Voices like those of African Union Chair Macky Sall, South African Foreign Minister Naledi Pandor and newly elected Brazilian President Lula da Silva, calling for a diplomatic solution and peace for Ukraine, are not heard in the West. Instead, the West is pursuing the goal declared by US Secretary of Defence Lloyd Austin, to weaken Russia for the long term. The promising ceasefire negotiations held between Russia and Ukraine in Istanbul in March were rejected by the US and Britain. Unprecedented weapons deliveries and economic sanctions are imposed to bring Russia to its knees and open up the prospect of regime change or even the disintegration of the country, parcelled up along ethnic lines.
This strategy is deluded and irresponsible for two reasons. Firstly, the nuclear-power Russia will hardly be prepared to unconditionally give up in a conflict it is engaged in, from its point of view, to protect its very existence. Every passing day and every additional weapons delivery therefore increases the danger of the conflict expanding into a Third World War and the nuclear destruction of Europe. Secondly, it is cynical to want to drive Ukraine into a protracted proxy war and sacrifice its people on the battlefield for our own geopolitical interests. Wise observers like prominent US economist Jeffrey Sachs were already vehemently warning against this in early April 2022.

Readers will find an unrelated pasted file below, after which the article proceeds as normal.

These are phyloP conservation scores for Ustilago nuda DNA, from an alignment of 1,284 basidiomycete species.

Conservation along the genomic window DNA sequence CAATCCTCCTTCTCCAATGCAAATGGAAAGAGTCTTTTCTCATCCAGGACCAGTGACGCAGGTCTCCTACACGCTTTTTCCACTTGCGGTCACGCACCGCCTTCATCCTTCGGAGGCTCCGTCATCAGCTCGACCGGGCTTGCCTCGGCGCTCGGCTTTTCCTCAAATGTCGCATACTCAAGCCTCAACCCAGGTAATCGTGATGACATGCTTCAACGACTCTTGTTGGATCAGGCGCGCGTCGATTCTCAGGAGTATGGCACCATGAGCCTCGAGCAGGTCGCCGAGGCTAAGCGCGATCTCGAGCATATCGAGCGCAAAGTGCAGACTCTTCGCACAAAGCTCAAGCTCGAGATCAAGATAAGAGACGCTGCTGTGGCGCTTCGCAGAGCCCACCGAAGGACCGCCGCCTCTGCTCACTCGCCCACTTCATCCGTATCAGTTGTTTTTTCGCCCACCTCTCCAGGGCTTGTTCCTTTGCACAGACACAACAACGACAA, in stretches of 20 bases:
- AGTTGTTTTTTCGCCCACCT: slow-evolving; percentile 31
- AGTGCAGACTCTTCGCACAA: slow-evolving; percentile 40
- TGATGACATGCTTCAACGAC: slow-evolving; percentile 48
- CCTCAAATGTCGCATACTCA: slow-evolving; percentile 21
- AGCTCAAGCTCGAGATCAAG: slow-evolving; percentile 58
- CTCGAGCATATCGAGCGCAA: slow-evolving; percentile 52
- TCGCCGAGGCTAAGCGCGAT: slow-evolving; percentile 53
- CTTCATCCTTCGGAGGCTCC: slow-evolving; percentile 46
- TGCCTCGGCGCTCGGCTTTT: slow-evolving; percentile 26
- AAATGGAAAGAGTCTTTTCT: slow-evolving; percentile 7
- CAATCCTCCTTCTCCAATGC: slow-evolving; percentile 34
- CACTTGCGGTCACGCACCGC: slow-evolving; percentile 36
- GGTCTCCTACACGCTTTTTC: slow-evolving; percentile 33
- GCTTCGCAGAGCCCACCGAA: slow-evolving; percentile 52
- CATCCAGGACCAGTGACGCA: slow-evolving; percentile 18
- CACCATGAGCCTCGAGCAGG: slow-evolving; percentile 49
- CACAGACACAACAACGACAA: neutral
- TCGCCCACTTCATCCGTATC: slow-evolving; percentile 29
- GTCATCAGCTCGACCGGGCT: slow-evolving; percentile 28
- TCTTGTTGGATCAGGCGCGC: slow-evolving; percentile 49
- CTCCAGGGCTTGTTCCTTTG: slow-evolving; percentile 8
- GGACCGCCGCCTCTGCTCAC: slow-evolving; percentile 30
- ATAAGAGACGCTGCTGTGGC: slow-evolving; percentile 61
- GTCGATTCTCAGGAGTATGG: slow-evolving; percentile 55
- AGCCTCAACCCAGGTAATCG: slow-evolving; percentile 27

Germany’s federal government is submitting itself to this confrontational course and participating with massive sanctions in the unprecedented economic war underway against Russia. While German Foreign Minister Annalena Baerbock hopes they will allow her to “ruin Russia”, the sanctions are having a boomerang effect. Even the German government had to admit a few days ago, in response to a parliamentary question I posed, that it had no knowledge at all about whether the sanctions were achieving their objective of hampering Russia’s war economy. Instead, the state-controlled energy firm Gazprom has declared record profits equivalent to 41.63 billion euros for the first six months of this year, thanks to the price increases that the sanctions have caused.
For Germany, in contrast, the consequences of the economic war against what was its most important energy supplier are dire. Inflation has reached record levels of more than 10%, one in four companies are having to cut jobs because of skyrocketing energy prices, whole sectors are on the brink of ruin or planning to move production abroad. In short, Germany is facing de-industrialisation, with millions of jobs and Germany’s entire prosperity model is at stake and social harmony in jeopardy.
In these conditions, it would be suicidal for Germany to proceed even further and join the United States’ economic war against China, as elements in the German government want it to. The debate being conducted to that end in the West, about a supposed “systemic rivalry” between “liberal democracies” and “authoritarian states”, is given the lie by the former’s neo-colonialist dominance of the world alone. Decoupling ourselves from Germany’s most important trading partner would moreover have dire consequences for people in Germany, of which the economic war against Russia would presumably prove a mere foretaste.